Why a LinkedIn Connection is Worth More than a Facebook Friend

A lot of times I read things that say that LinkedIn is a better business because they cater to professionals while Facebook focuses on personal relationships. I think that’s a really superficial way to look at what is, in fact, a much more nuanced difference. At the end of the day, my impression is that LinkedIn can make (potentially) a much greater amount of money from passive / casual users than Facebook can because expanding the network of users more directly feeds into LinkedIn’s revenue model than it does for Facebook. That’s what makes LinkedIn a potentially better business today IMHO.

So Why Might a Passive LinkedIn Connection be Valuable?
I think that a LinkedIn connection is worth more than a Facebook friend (as measured in terms of value to each company) based on the business model they’ve chose to employ. LinkedIn makes money from both advertisements and its subscription service. Without access to detailed financials, I’m willing to wager that the subscription side of the house generates the majority of the revenue, even after adjusting for the relatively high CPMs they might get given their audience and traffic. Looking at the latest Compete traffic (U.S. only) shows that Facebook gets a lot more traffic than LinkedIn – that’s not surprising to me at all:

So, even if LinkedIn is getting much higher CPMs than Facebook, I find it hard to believe that the traffic differential suggests that LinkedIn is not getting to its roughly $75-100 million run rate largely on the basis of display ad impressions.

If LinkedIn’s core revenue driver at the moment is the subscription business, LinkedIn becomes more valuable to potential subscribers as the number of people who are on their service with reasonably complete professional profiles increases. Regardless of whether those people log in on a regular basis, they’re in the network and hence potential targets for the subscription recruiting side of the business. As you grow the network, you grow the appeal of the network as a recruiting tool or resource for power networkers.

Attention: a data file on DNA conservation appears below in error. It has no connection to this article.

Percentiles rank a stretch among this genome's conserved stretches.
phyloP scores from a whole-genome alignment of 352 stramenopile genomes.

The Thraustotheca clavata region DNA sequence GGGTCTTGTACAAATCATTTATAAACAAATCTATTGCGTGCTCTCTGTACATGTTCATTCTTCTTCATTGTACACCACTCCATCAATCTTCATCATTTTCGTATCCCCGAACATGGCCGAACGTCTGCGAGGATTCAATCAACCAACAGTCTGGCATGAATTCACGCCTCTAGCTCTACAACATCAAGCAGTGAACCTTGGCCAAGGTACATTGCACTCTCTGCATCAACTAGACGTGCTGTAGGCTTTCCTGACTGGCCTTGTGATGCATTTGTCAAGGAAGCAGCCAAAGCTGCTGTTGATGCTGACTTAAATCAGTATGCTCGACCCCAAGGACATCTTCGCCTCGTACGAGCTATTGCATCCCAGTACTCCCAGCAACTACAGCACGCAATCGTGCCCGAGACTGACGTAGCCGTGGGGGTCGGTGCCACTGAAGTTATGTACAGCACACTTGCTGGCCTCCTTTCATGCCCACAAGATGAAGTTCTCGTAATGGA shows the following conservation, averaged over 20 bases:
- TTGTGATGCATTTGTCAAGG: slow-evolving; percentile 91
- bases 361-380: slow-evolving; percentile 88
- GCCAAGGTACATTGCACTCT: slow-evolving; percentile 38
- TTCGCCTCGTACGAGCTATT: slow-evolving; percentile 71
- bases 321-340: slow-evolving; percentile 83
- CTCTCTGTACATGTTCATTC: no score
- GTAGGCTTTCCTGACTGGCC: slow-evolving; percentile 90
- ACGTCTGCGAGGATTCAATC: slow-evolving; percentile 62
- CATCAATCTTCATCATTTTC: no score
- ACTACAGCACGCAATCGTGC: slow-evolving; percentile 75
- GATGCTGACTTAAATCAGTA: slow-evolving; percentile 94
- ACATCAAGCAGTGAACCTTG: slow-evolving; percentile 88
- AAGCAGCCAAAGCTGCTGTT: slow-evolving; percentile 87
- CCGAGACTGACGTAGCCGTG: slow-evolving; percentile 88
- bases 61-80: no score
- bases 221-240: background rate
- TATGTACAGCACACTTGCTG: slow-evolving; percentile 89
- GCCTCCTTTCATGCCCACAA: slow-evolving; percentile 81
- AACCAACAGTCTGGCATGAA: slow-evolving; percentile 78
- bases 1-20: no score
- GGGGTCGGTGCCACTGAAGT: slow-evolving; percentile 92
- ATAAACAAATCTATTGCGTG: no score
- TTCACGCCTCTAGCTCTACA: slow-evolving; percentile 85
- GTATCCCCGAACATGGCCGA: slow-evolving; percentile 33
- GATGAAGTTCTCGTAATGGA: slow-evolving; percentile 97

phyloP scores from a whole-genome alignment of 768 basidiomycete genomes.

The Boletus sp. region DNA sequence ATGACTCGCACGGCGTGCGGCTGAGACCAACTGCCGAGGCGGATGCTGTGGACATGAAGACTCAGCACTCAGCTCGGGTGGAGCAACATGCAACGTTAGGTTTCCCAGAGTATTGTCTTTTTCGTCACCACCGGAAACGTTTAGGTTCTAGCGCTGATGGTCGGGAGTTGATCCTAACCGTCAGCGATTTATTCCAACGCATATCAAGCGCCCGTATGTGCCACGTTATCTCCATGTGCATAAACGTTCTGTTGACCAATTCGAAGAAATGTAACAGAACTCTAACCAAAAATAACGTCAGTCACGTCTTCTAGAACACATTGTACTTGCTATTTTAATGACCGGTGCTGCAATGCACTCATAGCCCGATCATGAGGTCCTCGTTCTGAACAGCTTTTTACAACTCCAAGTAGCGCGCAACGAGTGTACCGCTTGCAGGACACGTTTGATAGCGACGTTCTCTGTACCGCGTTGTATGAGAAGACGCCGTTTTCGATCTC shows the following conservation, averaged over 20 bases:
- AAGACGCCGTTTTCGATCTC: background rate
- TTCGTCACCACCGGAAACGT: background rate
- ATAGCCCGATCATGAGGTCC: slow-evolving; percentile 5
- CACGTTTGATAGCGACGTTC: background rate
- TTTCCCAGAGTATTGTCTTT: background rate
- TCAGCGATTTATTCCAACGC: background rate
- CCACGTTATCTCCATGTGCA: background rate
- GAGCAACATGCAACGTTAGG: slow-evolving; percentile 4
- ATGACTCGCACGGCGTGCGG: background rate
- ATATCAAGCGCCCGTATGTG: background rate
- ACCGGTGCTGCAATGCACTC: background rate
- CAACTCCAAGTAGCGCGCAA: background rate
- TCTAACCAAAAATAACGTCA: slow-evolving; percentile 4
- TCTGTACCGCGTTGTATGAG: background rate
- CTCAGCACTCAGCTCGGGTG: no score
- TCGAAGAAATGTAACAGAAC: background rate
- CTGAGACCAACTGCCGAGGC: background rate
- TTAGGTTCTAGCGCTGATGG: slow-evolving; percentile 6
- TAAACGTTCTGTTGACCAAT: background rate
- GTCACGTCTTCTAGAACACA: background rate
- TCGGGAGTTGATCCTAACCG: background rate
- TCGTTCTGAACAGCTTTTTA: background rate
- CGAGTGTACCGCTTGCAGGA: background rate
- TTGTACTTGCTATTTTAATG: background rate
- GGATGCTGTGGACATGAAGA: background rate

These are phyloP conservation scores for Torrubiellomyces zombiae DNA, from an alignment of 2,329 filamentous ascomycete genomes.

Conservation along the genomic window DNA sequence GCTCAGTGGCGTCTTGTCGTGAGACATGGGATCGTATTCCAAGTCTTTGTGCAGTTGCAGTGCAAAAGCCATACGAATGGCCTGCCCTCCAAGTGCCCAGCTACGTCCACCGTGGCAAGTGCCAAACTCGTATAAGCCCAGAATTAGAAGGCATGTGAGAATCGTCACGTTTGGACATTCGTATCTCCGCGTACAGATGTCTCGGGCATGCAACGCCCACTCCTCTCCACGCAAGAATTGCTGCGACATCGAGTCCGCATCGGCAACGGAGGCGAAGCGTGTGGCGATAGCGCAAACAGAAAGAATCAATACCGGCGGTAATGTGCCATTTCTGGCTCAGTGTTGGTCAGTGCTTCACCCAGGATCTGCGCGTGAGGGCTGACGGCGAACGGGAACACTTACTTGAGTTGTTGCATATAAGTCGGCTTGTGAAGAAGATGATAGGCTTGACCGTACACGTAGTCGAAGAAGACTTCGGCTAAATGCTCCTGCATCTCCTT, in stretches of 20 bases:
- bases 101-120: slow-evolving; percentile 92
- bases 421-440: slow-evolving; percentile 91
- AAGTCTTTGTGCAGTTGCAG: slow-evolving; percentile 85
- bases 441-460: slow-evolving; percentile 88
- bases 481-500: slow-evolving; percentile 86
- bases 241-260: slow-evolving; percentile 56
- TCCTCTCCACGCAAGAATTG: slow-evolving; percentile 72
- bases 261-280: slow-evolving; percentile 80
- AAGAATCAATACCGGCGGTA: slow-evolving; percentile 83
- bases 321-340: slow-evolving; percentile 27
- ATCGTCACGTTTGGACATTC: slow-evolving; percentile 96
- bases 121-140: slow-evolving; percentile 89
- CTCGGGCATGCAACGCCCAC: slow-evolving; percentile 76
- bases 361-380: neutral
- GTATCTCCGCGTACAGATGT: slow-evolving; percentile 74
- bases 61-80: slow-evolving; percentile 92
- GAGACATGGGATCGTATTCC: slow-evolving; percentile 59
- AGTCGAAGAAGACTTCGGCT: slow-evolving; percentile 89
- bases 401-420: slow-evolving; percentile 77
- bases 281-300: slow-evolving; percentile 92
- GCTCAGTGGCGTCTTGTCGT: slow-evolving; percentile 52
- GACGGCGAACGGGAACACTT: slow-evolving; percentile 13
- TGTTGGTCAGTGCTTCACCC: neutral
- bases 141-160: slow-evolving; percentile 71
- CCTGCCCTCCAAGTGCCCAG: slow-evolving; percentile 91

So What About Facebook?
Is the same true of Facebook? Well, I don’t really think so at this point in time. Facebook appears to make the majority of its money from advertising (minus a growing fraction that comes from virtual goods sales). In an advertising model, you actually need people to come to the site an interact to make money – Facebook probably doesn’t make that much money from its passive users unless they’re clicking on pages and generating ad impressions.

If this is true, Facebook needs active users (people who like the service and spend enough time on it to generate ad impressions) whereas LinkedIn needs a large base of users (passive or active) and a large and growing number of people willing to pay for the privilege to access that network. It’s not about professional vs personal – it’s just about the underlying way in which each company gets paid.

  • claywhitehead

    Charles, I like your post and agree that the value of a passive user is higher for LinkedIn than FB. I'd add the caveat, which I think is implicit in what you are saying here, that a user cannot become too passive. Passive users must at least accept some connections or update their information with some regularity to create and sustain value for active users. Some might think that this issue boils down to the semantics of active vs. passive passive users (30 day? 60?) but the bottom line is that you need at least some level of activity from your passives, beyond just signing up, for them to create any value at all.
    I'd also add that not all users are created equal. You can measure users along many dimensions – content created, number of links, etc – and I think that it's worth acknowledging that any analysis of user value is going to involve segmentation along a number of dimensions. One example: if LinkedIn allows a start-up to reach the decision maker at its first client, LinkedIn is of nearly infinite value to that start-up, regardless of how active or inactive that user is on the network (assuming they can be reached through the network.)

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